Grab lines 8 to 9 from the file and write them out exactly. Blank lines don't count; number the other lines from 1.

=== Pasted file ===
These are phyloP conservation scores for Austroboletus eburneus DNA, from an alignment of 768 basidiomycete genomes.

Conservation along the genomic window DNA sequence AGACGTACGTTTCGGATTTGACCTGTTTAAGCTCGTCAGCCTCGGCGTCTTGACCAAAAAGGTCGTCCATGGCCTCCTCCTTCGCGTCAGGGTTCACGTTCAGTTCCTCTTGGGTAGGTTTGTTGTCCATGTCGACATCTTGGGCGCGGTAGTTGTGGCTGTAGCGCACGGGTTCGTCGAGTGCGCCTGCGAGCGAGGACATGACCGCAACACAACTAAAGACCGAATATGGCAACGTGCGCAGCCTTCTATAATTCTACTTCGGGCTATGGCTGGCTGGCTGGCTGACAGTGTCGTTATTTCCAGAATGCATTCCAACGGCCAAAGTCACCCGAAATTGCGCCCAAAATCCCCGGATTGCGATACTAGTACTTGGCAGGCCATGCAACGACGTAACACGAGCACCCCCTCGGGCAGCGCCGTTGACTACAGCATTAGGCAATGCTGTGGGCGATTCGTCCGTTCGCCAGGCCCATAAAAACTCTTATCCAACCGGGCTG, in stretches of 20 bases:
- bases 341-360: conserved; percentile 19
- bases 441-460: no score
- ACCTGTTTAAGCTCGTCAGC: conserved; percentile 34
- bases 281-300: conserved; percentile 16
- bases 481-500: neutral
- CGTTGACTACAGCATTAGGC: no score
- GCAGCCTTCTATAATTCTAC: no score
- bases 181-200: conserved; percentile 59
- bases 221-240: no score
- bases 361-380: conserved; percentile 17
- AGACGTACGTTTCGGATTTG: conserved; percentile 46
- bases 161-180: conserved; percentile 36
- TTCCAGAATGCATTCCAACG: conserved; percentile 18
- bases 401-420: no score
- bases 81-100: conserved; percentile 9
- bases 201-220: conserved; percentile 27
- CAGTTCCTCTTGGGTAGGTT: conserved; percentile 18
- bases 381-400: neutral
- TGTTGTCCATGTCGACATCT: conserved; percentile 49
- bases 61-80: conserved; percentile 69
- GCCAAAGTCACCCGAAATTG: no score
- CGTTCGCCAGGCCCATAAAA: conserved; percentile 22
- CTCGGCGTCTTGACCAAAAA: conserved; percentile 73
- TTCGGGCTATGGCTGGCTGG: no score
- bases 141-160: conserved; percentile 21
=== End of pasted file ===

- CGTTGACTACAGCATTAGGC: no score
- GCAGCCTTCTATAATTCTAC: no score